After a long day at the office, gracing your company website with welcoming positivity, and encouraging users to ask questions and learn more, mascots should go home to social media platforms.
Last week we outlined the basics and benefits of incorporating a mascot into your online marketing strategy. Now we’re going to get all upper- level on mascot performance. As Advertising Age contributor E.J. Schultz says, “While it might be too early to declare a full-fledged mascot revival, brand characters are undoubtedly regaining attention.” Let’s get in before the masses, and make the most of your mascot online!
Company blogs, Facebook profiles, and Twitter accounts, offer a unique narrative space for brand mascots to converse casually with customers and build on storylines from other advertising efforts. For company executives who struggle to maintain a consistent ‘voice’ in social media, letting the mascot do the talking could be the solution.
Huffington Post blogger Val Brown reminds us that “Facebook and Twitter have created a new paradigm in which brands are obliged to speak, whether through their mascots or not.” If you have a mascot that follows the basic structure we outlined last week, you’re prepared to have it speak for your company on social media platforms.
So what do you need to do to ensure that your company mascot pays his keep on your company Facebook and Twitter pages? Start with these tips:
1. Be consistent. Your mascot has a name, personality, and tone of voice that fits your company culture and goals. Every tweet, Facebook update, or interaction with users online must be delivered thoughtfully from the ‘voice’ of the mascot. Without consistency, the mascot will look like a cheap gimmick, and fail to emotionally provoke users.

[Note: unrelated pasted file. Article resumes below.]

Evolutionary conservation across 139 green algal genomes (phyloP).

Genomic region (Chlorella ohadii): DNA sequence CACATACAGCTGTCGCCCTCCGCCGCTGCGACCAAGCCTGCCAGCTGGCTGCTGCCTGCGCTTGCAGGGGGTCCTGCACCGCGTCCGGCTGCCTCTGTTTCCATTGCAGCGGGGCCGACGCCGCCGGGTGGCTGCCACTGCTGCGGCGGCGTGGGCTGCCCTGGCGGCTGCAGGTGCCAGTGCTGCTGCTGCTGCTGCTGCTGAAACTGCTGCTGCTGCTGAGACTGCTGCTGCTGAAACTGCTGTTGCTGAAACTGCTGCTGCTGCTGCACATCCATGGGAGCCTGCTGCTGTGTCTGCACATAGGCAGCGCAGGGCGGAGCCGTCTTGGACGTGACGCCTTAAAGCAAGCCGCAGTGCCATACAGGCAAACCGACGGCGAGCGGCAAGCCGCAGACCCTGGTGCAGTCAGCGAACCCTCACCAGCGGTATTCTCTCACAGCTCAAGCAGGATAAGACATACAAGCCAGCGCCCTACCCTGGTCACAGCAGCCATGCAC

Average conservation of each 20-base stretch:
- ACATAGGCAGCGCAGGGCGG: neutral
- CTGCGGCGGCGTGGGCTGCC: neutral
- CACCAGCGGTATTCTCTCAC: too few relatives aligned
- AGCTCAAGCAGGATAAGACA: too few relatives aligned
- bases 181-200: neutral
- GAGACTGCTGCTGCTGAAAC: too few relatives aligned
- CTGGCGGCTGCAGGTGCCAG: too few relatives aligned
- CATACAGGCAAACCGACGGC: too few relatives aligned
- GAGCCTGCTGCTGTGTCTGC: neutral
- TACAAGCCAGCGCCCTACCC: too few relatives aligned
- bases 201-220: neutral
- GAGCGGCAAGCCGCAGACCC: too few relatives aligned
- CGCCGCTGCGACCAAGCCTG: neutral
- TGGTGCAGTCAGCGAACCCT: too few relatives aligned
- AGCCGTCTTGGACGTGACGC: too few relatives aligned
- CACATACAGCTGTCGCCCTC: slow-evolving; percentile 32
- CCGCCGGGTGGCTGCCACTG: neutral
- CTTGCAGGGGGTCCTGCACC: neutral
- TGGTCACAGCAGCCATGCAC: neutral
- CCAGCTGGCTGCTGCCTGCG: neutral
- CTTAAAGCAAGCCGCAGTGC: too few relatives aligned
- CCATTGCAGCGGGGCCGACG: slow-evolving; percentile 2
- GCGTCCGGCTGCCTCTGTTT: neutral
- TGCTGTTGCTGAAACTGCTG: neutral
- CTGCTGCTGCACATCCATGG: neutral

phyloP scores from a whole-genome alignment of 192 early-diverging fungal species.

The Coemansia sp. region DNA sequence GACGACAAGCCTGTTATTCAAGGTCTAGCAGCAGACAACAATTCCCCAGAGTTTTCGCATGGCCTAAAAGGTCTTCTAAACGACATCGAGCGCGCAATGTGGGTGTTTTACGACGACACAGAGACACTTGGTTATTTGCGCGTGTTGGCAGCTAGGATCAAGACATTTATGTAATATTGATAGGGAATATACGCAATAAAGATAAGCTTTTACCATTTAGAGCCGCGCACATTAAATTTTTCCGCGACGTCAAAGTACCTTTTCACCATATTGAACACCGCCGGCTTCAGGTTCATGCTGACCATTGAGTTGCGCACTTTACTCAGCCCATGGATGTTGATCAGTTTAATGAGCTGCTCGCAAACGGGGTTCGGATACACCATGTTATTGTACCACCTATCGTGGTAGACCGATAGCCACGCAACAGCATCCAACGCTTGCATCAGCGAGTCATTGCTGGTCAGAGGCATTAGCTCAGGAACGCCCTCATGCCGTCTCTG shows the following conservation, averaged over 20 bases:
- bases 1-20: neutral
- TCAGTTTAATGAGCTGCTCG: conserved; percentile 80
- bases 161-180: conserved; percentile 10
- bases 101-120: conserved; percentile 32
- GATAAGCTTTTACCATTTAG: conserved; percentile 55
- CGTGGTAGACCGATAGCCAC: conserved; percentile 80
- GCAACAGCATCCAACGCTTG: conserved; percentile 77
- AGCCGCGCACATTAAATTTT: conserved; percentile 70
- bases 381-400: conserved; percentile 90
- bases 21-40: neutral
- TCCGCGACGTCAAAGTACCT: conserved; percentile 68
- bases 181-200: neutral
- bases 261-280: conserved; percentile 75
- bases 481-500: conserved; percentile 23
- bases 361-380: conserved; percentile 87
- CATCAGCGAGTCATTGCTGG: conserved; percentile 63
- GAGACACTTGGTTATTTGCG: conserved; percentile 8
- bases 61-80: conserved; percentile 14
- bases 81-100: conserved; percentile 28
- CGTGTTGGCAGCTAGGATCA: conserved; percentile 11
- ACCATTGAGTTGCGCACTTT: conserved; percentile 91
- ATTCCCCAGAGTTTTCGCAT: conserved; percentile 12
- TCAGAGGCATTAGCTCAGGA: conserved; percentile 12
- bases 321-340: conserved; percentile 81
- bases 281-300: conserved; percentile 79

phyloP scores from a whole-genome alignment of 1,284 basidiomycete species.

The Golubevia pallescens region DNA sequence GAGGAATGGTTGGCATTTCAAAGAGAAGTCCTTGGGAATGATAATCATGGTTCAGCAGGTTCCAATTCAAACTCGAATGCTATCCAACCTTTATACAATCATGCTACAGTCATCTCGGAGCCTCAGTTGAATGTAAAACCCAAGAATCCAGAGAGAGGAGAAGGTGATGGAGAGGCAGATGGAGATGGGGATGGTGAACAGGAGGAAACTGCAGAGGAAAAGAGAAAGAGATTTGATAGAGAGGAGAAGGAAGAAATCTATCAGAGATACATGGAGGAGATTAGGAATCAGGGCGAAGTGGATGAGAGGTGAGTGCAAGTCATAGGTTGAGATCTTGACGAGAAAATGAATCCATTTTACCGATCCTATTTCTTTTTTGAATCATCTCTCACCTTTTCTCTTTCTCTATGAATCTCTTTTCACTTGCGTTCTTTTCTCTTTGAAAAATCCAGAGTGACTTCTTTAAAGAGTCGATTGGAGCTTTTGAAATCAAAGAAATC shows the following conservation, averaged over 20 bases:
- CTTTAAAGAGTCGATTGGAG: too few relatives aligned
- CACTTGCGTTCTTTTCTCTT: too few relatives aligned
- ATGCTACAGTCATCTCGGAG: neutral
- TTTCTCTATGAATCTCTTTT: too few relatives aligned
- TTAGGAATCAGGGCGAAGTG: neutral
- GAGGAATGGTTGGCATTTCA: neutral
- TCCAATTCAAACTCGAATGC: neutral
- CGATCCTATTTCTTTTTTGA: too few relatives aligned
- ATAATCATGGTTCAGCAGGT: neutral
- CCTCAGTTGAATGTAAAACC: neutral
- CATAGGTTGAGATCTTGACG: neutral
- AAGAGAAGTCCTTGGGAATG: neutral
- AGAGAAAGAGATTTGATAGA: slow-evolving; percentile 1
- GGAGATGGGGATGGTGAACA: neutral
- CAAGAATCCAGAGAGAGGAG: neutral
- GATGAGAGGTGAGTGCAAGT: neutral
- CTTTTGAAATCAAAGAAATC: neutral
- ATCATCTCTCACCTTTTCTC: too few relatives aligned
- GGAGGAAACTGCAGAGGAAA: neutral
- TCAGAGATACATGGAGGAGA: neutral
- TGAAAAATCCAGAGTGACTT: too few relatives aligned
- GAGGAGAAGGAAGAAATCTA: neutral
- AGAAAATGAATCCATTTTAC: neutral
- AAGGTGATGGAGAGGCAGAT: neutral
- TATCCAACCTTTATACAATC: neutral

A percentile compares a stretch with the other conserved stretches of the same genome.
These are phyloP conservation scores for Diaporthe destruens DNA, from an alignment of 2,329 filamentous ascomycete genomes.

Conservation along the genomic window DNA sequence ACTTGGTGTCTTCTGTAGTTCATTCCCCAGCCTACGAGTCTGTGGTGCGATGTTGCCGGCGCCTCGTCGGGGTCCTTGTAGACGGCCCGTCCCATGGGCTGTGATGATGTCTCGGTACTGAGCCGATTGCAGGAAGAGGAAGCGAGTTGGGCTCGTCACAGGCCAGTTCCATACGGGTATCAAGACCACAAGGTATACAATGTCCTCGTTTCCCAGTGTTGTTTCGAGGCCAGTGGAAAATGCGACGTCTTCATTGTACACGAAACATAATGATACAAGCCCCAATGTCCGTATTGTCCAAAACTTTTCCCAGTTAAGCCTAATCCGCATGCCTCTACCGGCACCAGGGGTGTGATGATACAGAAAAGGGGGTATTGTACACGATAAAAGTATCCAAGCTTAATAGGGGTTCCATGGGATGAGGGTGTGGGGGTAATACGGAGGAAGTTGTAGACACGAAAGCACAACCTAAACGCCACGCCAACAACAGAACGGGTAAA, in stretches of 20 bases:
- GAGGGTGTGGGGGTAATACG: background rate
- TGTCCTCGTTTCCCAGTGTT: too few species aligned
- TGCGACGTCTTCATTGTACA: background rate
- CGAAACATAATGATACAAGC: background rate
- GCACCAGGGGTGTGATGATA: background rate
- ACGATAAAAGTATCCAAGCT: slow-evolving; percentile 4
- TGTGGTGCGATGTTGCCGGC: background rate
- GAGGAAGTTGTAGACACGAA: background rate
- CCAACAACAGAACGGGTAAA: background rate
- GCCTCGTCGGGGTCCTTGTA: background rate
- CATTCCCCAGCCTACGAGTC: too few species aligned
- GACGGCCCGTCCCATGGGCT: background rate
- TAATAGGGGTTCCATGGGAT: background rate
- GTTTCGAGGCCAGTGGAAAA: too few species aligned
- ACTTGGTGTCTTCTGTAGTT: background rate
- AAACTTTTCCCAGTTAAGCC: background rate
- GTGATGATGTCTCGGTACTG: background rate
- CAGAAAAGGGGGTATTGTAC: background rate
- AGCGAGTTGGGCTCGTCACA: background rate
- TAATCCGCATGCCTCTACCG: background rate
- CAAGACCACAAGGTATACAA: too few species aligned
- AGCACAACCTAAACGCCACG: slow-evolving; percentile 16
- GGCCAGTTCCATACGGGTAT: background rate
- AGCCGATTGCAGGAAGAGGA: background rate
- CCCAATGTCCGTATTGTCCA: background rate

2. Maintain your strategy. Social Media Examiner contributor Jason Falls insists, “the biggest mistake marketing and brand managers make when approaching social media is not thinking of the social web in the same strategic light as everything else they produce.” Before you toss your mascot out on to your Facebook page, make sure that you have a goal-oriented plan for the mascot to deliver upon. Know exactly what the mascot is there to accomplish or provide, and see it through. For instance, will your mascot provide customer service support? Update users with clever storylines involving new products?
3. Avoid ‘marketese’, Grossly promotional language doesn’t fit a mascot, ever. Mascots are supposed to be personable and relatable to users. Don’t muddle up your social campaign with overblown claims and strictly ‘selling’ updates.
4. Tell stories. There will be opportunities for your mascot to interact with users and develop relationships through casual conversation. Involve users even further by using the Facebook timeline or detailed blog posts to nurture a narrative about your mascot that intrigues audiences and keeps them coming back for more. Keep it in the first person, as though the mascot is addressing the audience. It brings the users that much closer to identifying with the mascot personality.
Mascots provide a unique company representation on social media platforms for business executives who want to join consumer conversations in a light-hearted way. Social media also helps companies make the most of their mascot investment. And since consistency in advertising online features so heavily in current Google algorithm qualifications, stretching your mascot presence across all platforms just makes sense.
If your mascot were on the social media playing field today, what would it be saying to your customers?
Falls, Jason. “The 5 Essential Pillars of a Social Media Campaign.” 15 October 2009. Socialmediaexaminer.com: http://www.socialmediaexaminer.com/5-essential-pillars-of-social-media-campaigns/
Schultz, E.J. “Mascots Are Brands’ Best Social-Media Accessories.” 26 March 2012. Adage.com: http://adage.com/article/news/mascots-brands-social-media-accessories/233707/
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